The second part of the 2023 regular legislative session started Tuesday in Kentucky. A renewed push to legalize sports betting in the Bluegrass State comes with it.
Officially filed on Jan. 5, this session’s retail and mobile sports betting bill (HB 106), sponsored by House Minority Floor Leader Derrick Graham, D-Frankfort, could be assigned to committee this week. It has until March 15 to pass through the House and Senate before lawmakers begin wrapping up this year’s regular legislative session.
The legislation would tether sports betting to the state’s horse racetracks, with one sportsbook allowed per track for retail and mobile betting for an initial licensing fee of $500,000 and an annual renewal fee of $50,000. Betting would be allowed on professional sports, college sports (including the University of Kentucky), and international events like the World Cup.
Fantasy sports and online poker would also be legalized under HB 106.
But HB 106 faces a rough road to passage. Kentucky has a one-party legislature run by Republicans. Graham is a Democrat. That puts the chance of any bill he sponsors at a disadvantage, since Republicans run the committee system.
Potholes Along the Road to Legal Kentucky Sports Betting
Another pothole toward legal sports betting in Kentucky is a legislative requirement that any bill raising revenue in odd-numbered year sessions receive three-fifths support of each chamber (60 House votes and 23 Senate).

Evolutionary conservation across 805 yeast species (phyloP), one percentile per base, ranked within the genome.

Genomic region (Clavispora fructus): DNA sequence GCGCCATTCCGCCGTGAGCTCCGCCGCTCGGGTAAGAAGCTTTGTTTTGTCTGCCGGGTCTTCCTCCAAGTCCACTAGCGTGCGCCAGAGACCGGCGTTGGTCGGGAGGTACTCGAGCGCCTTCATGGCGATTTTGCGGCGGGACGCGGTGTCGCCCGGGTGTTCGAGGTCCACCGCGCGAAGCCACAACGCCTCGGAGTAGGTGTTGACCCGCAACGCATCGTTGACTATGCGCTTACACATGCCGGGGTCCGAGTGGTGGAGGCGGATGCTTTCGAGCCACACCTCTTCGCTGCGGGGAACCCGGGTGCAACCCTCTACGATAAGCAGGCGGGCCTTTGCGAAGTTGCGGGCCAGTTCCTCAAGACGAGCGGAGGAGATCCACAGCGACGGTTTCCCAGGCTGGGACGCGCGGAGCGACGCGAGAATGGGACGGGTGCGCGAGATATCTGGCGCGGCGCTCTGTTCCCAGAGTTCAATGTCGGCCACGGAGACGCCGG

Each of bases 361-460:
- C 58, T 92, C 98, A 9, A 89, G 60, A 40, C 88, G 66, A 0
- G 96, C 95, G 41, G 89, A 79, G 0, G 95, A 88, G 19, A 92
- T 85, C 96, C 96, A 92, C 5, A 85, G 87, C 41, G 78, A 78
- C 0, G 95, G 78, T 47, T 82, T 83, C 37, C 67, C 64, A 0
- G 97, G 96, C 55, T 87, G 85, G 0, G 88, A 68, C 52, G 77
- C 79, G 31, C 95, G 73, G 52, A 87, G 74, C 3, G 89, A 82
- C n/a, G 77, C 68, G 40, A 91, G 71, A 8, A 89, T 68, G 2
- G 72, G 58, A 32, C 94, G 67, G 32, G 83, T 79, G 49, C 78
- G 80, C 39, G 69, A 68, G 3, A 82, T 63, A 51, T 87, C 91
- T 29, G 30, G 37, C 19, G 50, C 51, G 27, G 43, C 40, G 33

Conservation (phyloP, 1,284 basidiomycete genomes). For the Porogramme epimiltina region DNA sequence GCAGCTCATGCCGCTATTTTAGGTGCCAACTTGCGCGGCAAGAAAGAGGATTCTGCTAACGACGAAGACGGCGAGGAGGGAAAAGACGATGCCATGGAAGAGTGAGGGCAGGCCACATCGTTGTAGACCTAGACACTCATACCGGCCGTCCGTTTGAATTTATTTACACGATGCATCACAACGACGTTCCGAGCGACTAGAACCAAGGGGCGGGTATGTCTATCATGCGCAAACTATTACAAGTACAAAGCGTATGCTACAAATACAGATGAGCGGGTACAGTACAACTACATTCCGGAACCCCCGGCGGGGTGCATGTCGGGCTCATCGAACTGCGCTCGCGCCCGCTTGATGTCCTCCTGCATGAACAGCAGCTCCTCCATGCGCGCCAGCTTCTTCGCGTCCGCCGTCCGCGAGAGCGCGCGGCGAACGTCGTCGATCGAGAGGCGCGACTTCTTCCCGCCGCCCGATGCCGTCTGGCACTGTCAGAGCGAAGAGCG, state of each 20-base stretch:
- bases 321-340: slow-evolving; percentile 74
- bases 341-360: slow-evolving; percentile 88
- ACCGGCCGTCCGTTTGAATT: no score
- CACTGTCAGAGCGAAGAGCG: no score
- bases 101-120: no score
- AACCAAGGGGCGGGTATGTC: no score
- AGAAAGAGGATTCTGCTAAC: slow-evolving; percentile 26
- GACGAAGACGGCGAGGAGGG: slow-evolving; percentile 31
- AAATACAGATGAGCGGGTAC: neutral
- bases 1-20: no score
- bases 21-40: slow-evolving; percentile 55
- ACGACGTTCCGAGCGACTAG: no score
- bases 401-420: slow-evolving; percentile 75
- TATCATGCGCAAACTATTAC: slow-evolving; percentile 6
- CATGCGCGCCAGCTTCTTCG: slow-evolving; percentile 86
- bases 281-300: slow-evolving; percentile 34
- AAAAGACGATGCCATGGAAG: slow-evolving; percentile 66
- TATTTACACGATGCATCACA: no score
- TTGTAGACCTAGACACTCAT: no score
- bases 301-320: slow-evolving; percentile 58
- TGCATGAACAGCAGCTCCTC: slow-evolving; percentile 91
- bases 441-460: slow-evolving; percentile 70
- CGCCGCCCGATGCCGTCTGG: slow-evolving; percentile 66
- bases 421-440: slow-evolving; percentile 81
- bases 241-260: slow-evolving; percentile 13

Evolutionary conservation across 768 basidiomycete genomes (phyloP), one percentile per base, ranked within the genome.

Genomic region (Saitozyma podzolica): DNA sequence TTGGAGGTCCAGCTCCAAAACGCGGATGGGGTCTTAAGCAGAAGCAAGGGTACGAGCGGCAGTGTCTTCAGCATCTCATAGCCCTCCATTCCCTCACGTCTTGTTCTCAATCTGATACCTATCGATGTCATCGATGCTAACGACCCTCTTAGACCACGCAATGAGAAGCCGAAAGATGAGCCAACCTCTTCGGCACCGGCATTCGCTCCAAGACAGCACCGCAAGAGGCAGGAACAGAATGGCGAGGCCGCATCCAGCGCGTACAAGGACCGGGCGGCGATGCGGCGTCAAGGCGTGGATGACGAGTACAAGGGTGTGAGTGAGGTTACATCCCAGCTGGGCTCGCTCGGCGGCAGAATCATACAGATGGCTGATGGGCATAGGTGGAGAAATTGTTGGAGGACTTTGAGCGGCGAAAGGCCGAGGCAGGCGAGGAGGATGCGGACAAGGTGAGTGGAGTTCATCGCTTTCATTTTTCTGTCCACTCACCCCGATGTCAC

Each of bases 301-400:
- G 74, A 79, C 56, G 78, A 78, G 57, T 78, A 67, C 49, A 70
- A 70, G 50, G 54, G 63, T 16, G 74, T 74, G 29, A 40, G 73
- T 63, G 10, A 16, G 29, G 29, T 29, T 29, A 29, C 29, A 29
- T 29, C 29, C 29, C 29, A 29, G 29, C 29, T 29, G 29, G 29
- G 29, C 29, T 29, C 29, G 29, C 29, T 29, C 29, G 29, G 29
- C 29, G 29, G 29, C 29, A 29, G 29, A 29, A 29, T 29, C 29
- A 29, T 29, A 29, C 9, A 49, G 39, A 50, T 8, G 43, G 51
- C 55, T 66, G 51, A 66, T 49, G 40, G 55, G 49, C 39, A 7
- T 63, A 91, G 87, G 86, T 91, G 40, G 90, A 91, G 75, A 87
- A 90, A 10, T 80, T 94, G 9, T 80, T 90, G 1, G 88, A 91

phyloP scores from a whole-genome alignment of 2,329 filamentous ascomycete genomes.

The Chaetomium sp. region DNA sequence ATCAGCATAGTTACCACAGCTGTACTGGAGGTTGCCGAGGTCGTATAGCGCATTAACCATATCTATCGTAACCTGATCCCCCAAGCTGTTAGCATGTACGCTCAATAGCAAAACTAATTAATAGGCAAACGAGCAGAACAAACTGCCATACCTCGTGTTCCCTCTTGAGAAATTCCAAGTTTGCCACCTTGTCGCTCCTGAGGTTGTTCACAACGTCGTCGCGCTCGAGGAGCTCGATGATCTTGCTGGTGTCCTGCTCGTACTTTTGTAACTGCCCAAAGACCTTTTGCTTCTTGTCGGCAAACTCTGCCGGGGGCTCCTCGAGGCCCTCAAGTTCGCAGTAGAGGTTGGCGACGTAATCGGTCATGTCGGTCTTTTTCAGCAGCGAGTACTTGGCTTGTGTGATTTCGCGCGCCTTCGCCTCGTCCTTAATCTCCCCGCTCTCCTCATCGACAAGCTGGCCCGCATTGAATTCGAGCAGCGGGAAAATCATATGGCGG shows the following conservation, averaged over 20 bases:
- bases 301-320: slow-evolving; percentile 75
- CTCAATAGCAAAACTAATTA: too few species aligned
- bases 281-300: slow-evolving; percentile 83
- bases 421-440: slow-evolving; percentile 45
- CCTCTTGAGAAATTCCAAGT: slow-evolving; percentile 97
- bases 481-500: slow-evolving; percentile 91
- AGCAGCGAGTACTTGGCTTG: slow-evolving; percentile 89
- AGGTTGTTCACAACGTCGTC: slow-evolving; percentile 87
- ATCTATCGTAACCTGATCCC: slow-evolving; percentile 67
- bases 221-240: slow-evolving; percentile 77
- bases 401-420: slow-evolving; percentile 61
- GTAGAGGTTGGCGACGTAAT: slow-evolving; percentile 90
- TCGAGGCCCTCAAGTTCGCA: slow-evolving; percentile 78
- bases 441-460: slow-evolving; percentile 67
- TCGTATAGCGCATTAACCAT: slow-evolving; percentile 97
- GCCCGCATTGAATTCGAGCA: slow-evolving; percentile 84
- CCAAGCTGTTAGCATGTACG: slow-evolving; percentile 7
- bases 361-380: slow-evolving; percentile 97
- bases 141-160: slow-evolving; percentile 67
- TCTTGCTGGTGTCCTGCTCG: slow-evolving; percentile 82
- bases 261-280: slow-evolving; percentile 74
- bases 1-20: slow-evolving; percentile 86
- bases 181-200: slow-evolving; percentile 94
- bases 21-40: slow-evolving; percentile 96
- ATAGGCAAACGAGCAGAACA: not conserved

Add the state’s urban-rural ideological divide – and less-than-favorable views about gambling in many conservative districts – and the road is even rougher.
But the legislation does have a chance. Lawmakers still have plenty of time to vote on the bill before the session ends on March 30. Gov. Andy Beshear, a Democrat, has indicated he will sign the bill if it makes it to his desk.
By some estimates, sports betting is expected to create at least $22 million in annual tax revenue for the Bluegrass State.
Kentucky: One of the Last Lower Midwest Holdouts
Kentucky is one of the last sports betting holdouts in the lower Midwest. Any ground gained annually in the battle for legalization in the commonwealth always seems lost by year’s end.
Rep. Adam Koenig led the charge for four years. In 2022, he succeeded in getting a bill through the House that would have legalized retail and mobile sports betting tied to the state’s horse racetracks. The vote was 58-30.
The Senate was a less friendly landscape for Koenig’s legislation. It went into committee and never left, despite a last-minute committee reassignment late in the session.
Koenig – who had served 15 years in the Kentucky House of Representatives – lost his primary bid for reelection just two months later.
Pressure Mounts As More States Come OnLine
Shortly after his election defeat, Koenig suggested Kentuckians’ sports betting dollars were flowing into neighboring states
“My guess is that Kentucky money is keeping Indiana in the top 10 (of US sports betting markets). Maybe in the top 15,” Koenig tweeted.
Now neighboring Ohio is adding to the competition. The geolocation tracking firm GeoComply recorded 11.3 million geolocation transactions with Ohio sportsbooks on the state’s launch weekend starting Jan. 1, 2023. The “busiest city,” according to the firm, was Cincinnati with 1.89 million transactions. Cincinnati is a bridge length from Kentucky, across the Ohio River.
The only state surrounding Kentucky that hasn’t legalized sports betting is Missouri. That could happen this spring.